State cuts funding to school health clinics


LEWISTON — Student services at school-based clinics in Lewiston and Auburn, and across the state, will be dramatically reduced when school opens this fall, officials said Wednesday.

A cut in the Fund for Healthy Maine made by the Department of Health and Human Services means that “100 percent of the grant funding” for school health centers has been eliminated, said Joan Churchill of St. Mary’s Community Clinical Services.

St. Mary’s provides health clinic services at four Lewiston-Auburn schools: Lewiston High School, Edward Little High School, Lewiston Middle School and Auburn Middle School.

The grant money from the state for the four schools amounted to $200,000 a year, about 30 percent of the school clinic’s budgets, Churchill said. The rest of the costs are largely covered by families’ health insurance. Families without health care coverage aren’t charged.

It’s too early to know what kind of services will disappear. “We’re still running the numbers,” Churchill said. “It’s awful.”

She suspects that medical care will likely go away; behavioral health services will be provided but reduced. Already counselors “are booked with waiting lists,” she said.

Last year between one and three counselors worked at each of the four school’s clinics, plus two full-time nurse practitioners.

St. Mary’s was notified Friday that DHHS had to deal with $5 million taken out of Funds for Healthy Maine to pay for other programs, Churchill said. “They decided one of the ways was to eliminate all the school-based health grants. It’s kind of hard to believe.”

State Sen. Nate Libby, D-Lewiston, said state legislators were not involved in the decision and are just learning about the cuts.

“The impact to students is going to be devastating,” Libby said. “The decision made by the LePage administration continues to be infuriating. This is a major policy change that should have been vetted through a public process. To my knowledge, that has not occurred.”

The local delegation is talking about the cuts, preparing inquiries to the administration, talking to legislative leaders “to try to get a handle on the budget process and that could lead to action steps.”

Part of the difficulty is with commissioners and officials in the LePage administration, Libby said. “You need to know what questions to ask. They will not give you anything more.”

Senate Republicans on Wednesday seemed to be unaware of the cut. Spokesman James Cyr said Senate President Michael Thibodeau wasn’t available, and the office had no comment.

Meanwhile, a DHHS statement given to the Sun Journal said the department “is acting under the directive of the Legislature.”

As a result of the recent state budget, DHHS was directed to cut $5 million from the Fund for Healthy Maine. That will mean significant changes to some programs, including school-based health centers, mass-reach health communications and pharmacy benefits of nicotine replacement therapy.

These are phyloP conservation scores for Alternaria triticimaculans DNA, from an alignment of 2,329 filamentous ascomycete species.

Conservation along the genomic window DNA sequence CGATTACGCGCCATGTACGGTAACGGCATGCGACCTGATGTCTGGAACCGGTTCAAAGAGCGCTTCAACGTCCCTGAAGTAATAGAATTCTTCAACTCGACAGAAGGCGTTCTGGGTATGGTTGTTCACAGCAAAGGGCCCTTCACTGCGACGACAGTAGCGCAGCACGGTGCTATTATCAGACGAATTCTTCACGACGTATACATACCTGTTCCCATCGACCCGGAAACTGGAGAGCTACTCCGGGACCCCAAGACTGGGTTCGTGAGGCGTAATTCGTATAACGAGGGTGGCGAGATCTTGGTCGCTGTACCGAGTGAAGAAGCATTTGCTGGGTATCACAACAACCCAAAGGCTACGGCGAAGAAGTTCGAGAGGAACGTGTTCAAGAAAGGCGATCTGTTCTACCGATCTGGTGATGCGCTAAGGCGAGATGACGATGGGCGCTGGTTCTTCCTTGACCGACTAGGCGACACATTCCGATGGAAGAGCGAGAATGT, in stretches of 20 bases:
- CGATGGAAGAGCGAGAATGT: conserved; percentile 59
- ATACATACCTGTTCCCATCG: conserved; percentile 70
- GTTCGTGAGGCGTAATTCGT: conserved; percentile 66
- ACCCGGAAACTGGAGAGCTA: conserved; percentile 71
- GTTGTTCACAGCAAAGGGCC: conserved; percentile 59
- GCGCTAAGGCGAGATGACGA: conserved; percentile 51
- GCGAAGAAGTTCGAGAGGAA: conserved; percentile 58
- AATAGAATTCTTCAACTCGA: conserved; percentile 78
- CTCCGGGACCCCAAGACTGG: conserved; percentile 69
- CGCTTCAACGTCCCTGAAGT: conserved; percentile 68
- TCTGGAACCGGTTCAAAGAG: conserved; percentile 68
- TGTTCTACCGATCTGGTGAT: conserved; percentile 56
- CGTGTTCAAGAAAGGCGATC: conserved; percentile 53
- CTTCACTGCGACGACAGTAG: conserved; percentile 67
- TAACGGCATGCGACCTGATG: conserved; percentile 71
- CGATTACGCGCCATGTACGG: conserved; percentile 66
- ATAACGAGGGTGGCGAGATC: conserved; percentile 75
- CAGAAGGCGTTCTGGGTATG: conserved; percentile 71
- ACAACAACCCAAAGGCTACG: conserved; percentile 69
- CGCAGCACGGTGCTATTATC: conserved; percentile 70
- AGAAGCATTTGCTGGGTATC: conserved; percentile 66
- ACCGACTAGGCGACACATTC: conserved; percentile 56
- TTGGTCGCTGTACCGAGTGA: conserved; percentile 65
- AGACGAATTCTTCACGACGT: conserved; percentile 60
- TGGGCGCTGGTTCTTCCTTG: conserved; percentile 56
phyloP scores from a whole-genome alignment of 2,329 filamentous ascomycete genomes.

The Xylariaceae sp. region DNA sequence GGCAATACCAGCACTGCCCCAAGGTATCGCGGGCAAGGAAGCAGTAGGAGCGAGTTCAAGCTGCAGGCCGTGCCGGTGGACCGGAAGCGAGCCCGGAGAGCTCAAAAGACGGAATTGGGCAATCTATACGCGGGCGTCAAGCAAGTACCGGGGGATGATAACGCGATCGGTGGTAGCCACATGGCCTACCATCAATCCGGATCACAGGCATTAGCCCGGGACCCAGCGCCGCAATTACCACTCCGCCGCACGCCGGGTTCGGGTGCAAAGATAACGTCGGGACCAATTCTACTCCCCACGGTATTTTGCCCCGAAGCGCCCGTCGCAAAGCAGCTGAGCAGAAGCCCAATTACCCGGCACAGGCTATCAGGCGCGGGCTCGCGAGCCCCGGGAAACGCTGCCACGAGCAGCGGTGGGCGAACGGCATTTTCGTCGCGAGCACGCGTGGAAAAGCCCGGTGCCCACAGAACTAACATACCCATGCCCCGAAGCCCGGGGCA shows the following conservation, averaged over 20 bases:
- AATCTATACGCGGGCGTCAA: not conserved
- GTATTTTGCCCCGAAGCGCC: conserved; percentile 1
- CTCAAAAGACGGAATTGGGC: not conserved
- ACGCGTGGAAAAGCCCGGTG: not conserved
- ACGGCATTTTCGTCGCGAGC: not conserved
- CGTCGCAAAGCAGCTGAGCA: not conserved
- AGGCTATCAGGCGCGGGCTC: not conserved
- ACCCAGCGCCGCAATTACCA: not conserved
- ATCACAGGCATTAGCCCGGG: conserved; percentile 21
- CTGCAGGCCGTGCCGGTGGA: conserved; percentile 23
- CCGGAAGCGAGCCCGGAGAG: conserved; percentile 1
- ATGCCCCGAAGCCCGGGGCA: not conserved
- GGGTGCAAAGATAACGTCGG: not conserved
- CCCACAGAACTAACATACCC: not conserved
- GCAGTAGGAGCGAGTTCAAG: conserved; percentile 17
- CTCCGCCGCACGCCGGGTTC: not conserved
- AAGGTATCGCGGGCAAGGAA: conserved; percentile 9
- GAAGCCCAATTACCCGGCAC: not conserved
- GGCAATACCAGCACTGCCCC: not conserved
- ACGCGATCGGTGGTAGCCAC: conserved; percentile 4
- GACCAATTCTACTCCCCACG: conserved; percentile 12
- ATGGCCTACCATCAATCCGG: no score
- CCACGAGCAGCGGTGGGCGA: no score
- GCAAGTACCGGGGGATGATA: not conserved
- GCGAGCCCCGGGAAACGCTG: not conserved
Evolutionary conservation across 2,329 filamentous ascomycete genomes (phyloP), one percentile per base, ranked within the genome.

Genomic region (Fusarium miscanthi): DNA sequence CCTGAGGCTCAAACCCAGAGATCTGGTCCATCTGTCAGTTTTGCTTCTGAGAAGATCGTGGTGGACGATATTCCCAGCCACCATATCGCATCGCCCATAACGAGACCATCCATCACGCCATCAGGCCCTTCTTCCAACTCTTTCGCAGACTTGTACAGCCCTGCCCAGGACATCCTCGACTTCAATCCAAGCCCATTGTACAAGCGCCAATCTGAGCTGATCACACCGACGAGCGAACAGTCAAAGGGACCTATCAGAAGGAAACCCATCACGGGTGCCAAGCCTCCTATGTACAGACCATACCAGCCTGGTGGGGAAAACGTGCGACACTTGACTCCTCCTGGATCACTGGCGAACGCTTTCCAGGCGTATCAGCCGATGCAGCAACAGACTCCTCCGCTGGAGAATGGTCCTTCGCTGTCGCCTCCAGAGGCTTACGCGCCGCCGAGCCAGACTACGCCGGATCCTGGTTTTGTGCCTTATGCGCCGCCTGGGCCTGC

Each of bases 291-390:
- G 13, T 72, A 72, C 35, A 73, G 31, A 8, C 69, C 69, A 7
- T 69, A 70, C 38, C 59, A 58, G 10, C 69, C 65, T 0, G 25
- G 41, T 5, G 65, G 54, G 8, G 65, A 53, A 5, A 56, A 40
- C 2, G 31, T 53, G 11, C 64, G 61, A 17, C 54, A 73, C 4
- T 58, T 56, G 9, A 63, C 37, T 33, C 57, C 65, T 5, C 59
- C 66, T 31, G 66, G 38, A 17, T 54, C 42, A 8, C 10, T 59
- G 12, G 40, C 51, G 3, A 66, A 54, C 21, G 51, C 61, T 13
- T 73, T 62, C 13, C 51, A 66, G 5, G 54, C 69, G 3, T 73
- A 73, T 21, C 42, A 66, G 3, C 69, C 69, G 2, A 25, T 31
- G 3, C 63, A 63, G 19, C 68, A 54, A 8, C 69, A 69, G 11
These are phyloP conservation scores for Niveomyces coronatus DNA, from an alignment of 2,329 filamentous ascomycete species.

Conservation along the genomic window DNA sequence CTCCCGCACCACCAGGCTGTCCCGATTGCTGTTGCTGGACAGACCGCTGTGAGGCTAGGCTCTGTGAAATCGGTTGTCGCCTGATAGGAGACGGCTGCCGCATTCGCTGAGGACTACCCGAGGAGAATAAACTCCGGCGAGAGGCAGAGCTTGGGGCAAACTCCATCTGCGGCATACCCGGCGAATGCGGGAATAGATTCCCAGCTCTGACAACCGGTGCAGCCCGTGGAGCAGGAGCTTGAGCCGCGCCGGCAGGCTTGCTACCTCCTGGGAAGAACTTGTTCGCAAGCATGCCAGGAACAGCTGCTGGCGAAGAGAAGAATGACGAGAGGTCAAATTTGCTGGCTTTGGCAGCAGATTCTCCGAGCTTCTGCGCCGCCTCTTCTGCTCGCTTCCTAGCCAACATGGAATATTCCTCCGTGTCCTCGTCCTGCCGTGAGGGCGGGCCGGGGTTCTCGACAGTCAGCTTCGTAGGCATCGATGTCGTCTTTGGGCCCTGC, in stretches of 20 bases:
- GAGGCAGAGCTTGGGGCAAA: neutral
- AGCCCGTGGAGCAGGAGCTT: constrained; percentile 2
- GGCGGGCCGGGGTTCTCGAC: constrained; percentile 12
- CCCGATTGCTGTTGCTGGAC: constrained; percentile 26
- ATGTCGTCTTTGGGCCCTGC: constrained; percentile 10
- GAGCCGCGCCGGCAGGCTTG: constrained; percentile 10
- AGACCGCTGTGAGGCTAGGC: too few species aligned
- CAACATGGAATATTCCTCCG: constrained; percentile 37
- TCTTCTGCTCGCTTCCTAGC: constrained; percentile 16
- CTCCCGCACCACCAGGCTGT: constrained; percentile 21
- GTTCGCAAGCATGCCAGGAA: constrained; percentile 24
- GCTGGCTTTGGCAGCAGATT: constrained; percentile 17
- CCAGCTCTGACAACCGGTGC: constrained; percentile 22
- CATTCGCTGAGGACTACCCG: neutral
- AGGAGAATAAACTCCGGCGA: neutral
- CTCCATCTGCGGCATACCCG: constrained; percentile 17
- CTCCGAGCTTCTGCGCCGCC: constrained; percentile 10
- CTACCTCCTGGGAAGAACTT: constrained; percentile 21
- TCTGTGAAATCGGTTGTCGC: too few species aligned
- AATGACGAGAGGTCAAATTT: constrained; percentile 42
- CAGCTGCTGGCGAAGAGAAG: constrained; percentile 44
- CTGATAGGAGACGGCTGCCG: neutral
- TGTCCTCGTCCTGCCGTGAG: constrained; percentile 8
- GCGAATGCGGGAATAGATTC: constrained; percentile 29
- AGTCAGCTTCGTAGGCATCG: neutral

DHHS said it avoided making across-the-board cuts in all programs, and that contracts “held whole” include substance-use prevention, tobacco prevention, obesity prevention and positive youth engagement.

Lewiston-Auburn school superintendents said the schools will still have nurses, but the cuts “will be a loss to students and families,” especially those without health care insurance and primary care doctors, said Auburn Superintendent Katy Grondin.

The clinics supported school nurses. “It was a nice partnership right in the school that’s going to be a loss,” Grondin said.

Lewiston Superintendent Bill Webster said he’s waiting to learn what the cuts will mean for his schools.

“One of the great things of the school health clinics is ongoing medical support, particularly behavior and mental health,” Webster said.

For students with behavioral and mental health problems, the help “is so critical,” Webster said. “The availability of somebody to have an appointment during the school day is significant for many of our students.”

Oxford schools have health centers at the middle and high schools run by Western Maine Health through Stephens Memorial Hospital.

Program directors were not available Wednesday to react to the cuts.


LePage: Maine surplus growing

AUGUSTA — Gov. Paul LePage announced Wednesday in a news release that the state concluded the fiscal year 2017, which ended June 30, with an unappropriated surplus of $110.9 million.

According to the release, commitments from this balance went to:

  • $57.1 million carried forward as part of FY18 budget; 
  • $350,000 to restore the governor’s contingent account;
  • $1 million to the Loan Insurance Reserve Fund;
  • $2.5 million to the reserve for General Fund Operating Capital; and 
  • $4 million to reduce the Unfunded Actuarial Liability in the Retiree Health Insurance Fund.

In addition, State Controller Doug Cotnoir issued final priority reserve transfers to the Maine Budget Stabilization Fund and Tax Relief Fund for Maine residents. The funds received transfers of $36.8 million and $9.2 million, respectively.

The current balance of the Budget Stabilization Fund is $196.3 million, the Reserve for Tax Relief is $9.4 million, and the Reserve for Operating Capital has a balance of $12.4 million. In all, the state carries financial reserves of $218.1 million into the new fiscal year.

“It is vital for the state of Maine to continue growing the balance of our Budget Stabilization Fund,” LePage said in the release.